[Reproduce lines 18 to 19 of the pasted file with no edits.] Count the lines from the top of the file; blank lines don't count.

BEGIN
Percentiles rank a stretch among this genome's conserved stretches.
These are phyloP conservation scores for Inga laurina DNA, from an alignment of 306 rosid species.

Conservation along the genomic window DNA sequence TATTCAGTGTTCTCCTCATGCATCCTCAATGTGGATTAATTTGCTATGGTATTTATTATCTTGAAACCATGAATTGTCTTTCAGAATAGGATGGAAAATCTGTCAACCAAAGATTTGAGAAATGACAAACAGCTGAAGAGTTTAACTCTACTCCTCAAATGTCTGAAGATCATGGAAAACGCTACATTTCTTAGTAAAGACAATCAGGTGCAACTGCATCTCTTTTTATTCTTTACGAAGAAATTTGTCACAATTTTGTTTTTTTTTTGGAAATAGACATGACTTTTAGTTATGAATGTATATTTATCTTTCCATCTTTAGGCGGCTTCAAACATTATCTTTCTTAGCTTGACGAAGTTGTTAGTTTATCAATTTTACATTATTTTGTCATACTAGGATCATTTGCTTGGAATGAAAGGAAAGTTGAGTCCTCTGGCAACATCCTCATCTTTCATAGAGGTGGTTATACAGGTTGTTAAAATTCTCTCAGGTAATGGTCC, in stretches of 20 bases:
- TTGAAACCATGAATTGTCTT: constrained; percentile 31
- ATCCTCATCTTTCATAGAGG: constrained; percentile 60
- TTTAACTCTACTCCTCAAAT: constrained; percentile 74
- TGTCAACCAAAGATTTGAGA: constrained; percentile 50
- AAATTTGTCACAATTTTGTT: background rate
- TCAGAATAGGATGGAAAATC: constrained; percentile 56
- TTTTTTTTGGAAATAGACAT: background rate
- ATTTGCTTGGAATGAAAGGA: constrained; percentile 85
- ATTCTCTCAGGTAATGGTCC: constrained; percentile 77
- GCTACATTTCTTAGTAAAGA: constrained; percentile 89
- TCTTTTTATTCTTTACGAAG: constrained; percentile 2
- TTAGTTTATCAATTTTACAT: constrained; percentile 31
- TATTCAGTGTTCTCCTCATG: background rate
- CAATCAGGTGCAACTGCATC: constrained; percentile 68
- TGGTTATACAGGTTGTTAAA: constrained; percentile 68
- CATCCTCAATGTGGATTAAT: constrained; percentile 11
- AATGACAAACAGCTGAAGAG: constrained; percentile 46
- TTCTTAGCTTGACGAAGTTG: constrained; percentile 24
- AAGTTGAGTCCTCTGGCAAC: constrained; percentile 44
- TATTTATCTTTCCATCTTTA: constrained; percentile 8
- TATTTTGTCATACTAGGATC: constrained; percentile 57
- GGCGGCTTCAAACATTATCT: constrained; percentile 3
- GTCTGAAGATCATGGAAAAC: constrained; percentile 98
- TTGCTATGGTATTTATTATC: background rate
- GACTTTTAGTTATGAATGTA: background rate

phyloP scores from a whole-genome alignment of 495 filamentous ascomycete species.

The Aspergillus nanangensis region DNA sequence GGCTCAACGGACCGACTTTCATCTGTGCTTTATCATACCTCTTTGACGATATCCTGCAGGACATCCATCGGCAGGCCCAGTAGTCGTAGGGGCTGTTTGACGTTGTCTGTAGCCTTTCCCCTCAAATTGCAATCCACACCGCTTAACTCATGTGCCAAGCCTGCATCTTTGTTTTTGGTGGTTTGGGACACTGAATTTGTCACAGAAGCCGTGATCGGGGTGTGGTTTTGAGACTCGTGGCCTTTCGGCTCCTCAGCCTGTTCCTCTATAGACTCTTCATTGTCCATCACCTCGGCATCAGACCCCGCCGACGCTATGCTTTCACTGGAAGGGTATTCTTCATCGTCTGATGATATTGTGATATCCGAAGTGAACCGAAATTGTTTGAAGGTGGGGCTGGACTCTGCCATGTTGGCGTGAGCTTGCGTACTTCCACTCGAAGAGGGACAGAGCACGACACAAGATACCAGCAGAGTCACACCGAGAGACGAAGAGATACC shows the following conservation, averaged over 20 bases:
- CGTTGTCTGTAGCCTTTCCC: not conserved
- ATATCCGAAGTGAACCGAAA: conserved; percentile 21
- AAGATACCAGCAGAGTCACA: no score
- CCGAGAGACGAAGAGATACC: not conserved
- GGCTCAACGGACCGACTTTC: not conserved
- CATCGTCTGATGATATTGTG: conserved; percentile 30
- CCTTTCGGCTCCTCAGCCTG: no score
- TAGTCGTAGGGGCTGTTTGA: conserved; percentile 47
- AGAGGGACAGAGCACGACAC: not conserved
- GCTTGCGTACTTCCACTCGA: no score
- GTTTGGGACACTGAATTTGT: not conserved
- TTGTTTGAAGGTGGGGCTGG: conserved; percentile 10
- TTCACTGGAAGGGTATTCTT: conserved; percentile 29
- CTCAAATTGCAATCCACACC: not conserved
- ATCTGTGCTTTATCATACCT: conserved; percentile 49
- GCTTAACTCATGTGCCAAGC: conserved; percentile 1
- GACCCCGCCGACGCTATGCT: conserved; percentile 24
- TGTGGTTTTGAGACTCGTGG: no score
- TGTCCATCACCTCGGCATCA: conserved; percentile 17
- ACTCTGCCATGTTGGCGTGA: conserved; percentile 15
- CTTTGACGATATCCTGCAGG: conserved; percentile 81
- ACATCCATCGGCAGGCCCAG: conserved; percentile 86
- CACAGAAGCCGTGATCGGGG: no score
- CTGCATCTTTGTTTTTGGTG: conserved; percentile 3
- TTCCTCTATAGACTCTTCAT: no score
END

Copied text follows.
- TGGTTATACAGGTTGTTAAA: constrained; percentile 68
- CATCCTCAATGTGGATTAAT: constrained; percentile 11